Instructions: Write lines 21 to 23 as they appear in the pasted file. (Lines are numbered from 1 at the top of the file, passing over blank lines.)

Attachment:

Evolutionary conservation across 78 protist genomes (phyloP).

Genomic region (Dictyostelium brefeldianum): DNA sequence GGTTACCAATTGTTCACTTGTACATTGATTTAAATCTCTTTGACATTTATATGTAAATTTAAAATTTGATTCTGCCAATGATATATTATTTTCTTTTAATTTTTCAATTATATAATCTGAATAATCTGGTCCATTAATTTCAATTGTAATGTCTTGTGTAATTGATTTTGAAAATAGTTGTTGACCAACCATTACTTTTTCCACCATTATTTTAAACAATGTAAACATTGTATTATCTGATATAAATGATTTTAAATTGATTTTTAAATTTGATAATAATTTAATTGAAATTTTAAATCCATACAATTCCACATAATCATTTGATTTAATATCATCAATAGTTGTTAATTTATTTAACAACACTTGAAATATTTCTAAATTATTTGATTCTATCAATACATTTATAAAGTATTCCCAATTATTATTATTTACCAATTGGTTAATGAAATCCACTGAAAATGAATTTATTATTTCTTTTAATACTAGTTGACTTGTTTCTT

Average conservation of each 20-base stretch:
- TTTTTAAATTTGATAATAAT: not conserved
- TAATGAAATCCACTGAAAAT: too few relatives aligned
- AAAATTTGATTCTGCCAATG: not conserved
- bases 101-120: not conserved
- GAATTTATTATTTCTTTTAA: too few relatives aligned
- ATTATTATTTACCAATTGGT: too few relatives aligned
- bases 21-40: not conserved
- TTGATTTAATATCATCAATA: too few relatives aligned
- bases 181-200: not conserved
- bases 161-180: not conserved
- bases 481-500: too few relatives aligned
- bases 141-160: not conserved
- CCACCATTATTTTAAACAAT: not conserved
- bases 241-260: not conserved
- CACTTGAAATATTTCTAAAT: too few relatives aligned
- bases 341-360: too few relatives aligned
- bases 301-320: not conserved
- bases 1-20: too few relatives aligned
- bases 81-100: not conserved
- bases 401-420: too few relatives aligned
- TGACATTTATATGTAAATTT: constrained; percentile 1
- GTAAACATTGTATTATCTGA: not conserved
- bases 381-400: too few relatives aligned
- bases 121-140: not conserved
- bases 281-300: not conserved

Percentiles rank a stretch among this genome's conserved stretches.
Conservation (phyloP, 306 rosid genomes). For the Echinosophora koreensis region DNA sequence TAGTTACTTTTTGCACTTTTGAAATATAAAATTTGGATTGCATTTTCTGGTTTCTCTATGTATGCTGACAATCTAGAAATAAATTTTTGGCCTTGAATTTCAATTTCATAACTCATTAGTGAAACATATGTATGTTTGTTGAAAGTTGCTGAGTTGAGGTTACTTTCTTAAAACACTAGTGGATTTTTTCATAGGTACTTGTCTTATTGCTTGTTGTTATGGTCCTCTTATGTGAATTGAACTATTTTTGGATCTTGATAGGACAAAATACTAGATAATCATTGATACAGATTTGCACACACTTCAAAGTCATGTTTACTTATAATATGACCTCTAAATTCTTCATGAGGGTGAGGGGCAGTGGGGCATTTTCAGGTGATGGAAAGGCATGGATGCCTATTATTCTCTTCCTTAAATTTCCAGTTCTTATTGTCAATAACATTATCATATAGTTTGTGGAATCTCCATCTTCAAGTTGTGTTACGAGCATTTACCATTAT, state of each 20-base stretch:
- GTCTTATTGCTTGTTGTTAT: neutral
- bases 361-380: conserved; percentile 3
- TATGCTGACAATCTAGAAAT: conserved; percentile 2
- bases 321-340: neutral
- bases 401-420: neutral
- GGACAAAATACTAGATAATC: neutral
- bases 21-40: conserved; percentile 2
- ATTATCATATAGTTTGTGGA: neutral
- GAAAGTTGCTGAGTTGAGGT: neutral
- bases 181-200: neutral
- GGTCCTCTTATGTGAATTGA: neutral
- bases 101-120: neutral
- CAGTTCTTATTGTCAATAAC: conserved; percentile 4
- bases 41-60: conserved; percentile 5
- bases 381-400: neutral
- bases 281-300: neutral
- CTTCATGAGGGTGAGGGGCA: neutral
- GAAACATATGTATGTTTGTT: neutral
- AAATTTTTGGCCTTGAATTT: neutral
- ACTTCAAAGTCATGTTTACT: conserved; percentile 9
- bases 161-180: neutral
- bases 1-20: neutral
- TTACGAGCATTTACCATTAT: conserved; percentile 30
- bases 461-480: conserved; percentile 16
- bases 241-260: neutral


- bases 1-20: too few relatives aligned
- bases 81-100: not conserved
- bases 401-420: too few relatives aligned